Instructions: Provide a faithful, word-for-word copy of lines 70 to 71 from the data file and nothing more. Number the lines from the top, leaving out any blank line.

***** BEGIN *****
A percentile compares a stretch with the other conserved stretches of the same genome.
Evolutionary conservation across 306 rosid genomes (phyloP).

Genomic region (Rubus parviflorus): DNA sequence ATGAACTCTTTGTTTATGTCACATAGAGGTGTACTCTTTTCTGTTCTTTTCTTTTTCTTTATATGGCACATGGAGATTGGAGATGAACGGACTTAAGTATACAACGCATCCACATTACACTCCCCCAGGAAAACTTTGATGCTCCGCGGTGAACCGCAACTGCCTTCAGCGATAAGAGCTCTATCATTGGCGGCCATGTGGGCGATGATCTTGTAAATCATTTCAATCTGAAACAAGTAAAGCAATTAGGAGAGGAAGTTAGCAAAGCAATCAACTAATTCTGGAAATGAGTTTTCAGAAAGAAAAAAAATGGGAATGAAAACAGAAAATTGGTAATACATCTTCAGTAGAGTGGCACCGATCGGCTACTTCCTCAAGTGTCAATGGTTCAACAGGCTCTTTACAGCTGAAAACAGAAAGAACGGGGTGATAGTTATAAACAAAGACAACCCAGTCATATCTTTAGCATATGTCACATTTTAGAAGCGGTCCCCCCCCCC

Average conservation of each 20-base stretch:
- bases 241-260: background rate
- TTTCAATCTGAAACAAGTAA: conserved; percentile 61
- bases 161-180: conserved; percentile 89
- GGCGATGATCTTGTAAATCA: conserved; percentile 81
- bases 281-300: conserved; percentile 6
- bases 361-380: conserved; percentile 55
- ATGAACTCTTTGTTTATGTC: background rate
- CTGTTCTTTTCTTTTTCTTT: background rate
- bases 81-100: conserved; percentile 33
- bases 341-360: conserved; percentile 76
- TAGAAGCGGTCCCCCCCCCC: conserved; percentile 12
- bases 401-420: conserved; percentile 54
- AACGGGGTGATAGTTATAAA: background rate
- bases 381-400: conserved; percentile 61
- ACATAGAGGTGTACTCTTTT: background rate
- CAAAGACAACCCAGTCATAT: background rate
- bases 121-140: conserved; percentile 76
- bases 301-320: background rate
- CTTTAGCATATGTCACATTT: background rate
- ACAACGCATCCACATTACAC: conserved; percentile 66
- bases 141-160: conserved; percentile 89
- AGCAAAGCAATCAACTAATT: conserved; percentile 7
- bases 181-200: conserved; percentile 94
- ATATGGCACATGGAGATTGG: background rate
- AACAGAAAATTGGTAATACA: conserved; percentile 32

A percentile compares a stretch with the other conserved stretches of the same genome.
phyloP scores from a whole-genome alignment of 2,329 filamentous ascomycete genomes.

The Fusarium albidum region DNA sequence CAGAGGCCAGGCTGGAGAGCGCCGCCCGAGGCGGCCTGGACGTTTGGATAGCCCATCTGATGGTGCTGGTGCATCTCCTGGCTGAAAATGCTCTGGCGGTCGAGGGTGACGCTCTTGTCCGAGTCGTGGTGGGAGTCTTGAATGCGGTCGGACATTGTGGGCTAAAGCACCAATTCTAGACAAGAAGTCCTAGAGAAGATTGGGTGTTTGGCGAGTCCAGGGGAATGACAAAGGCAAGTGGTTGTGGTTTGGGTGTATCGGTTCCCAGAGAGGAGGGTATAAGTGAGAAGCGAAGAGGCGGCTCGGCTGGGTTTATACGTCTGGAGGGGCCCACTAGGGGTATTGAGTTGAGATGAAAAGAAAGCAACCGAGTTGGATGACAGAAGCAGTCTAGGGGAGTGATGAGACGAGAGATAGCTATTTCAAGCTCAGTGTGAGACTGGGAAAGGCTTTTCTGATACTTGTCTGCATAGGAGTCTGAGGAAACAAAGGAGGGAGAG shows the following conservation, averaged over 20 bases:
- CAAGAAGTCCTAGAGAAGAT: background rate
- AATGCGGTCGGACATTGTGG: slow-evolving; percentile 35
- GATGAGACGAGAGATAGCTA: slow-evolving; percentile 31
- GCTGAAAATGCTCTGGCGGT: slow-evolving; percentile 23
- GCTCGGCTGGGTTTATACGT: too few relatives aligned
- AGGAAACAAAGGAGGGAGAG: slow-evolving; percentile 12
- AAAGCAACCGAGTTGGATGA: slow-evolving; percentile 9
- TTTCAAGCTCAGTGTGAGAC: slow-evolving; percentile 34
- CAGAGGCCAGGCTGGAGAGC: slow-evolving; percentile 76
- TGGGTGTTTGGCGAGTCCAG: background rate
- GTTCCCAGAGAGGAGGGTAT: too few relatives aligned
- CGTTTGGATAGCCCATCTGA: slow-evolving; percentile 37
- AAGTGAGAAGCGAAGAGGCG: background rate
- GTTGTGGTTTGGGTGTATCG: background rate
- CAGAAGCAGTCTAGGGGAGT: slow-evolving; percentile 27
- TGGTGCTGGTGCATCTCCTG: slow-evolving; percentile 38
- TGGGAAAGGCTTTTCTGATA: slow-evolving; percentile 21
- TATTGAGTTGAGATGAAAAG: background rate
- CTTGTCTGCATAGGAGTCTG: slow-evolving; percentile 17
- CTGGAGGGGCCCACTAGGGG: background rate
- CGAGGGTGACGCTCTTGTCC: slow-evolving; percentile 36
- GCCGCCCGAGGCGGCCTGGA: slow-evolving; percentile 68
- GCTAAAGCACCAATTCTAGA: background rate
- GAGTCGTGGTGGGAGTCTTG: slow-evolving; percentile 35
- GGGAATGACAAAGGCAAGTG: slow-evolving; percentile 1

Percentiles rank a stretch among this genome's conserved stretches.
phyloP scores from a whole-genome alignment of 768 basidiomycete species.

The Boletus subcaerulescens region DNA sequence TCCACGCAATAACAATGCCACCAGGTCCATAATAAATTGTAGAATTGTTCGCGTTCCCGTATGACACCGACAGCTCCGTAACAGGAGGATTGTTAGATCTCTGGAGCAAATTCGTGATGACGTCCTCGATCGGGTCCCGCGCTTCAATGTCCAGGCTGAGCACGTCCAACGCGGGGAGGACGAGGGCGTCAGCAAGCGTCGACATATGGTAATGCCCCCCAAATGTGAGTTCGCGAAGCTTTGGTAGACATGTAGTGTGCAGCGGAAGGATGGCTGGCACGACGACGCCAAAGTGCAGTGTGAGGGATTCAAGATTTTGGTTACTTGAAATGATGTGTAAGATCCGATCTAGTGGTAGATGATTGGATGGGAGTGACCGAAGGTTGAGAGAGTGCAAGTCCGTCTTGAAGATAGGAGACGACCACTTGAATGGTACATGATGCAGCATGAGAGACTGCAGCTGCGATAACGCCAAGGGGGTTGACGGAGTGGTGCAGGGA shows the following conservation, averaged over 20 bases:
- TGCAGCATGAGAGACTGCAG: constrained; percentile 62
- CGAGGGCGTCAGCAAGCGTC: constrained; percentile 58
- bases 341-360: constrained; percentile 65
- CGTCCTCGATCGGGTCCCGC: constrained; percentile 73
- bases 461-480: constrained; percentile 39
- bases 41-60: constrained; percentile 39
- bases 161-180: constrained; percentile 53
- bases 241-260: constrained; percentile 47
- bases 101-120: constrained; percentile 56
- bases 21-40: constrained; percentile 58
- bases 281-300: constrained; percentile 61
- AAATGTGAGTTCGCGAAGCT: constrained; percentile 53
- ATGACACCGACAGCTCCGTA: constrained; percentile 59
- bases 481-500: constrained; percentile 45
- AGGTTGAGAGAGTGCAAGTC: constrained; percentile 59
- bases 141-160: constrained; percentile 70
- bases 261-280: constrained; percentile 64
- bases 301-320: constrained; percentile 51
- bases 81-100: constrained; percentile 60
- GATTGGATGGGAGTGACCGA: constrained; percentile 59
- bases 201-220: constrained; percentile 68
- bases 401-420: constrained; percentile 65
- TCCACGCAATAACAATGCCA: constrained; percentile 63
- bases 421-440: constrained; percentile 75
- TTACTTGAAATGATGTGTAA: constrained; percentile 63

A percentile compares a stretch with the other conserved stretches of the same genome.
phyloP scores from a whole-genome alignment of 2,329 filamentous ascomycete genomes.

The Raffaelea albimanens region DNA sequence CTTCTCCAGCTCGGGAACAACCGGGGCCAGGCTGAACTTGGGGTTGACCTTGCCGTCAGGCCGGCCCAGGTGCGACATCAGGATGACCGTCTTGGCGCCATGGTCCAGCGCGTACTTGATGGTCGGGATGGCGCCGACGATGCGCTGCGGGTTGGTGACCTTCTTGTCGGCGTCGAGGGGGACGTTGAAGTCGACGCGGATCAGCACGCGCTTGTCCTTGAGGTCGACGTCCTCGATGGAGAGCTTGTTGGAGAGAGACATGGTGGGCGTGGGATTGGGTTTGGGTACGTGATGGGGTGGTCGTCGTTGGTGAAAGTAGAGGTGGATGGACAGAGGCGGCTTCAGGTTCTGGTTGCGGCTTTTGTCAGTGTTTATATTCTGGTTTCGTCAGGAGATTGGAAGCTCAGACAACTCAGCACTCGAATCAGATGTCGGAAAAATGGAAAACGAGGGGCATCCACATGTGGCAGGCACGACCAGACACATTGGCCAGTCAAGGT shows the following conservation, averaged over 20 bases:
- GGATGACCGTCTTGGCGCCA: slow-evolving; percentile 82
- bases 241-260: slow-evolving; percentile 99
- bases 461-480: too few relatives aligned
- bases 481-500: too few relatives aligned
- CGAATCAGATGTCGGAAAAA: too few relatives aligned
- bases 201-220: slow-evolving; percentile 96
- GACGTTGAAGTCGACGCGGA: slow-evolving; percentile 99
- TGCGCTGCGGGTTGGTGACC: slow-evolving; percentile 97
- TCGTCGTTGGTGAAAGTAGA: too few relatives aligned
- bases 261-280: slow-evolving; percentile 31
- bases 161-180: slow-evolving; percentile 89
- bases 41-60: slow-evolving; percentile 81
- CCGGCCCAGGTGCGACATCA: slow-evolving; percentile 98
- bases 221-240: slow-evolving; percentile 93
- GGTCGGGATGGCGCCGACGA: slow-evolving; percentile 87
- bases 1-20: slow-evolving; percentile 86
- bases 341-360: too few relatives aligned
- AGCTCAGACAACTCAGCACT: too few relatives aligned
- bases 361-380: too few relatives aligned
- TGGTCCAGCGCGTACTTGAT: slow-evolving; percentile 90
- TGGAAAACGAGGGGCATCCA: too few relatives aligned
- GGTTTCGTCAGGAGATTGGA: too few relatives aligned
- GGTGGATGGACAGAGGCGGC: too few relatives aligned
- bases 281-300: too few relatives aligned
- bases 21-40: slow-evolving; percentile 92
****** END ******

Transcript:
- bases 21-40: constrained; percentile 58
- bases 281-300: constrained; percentile 61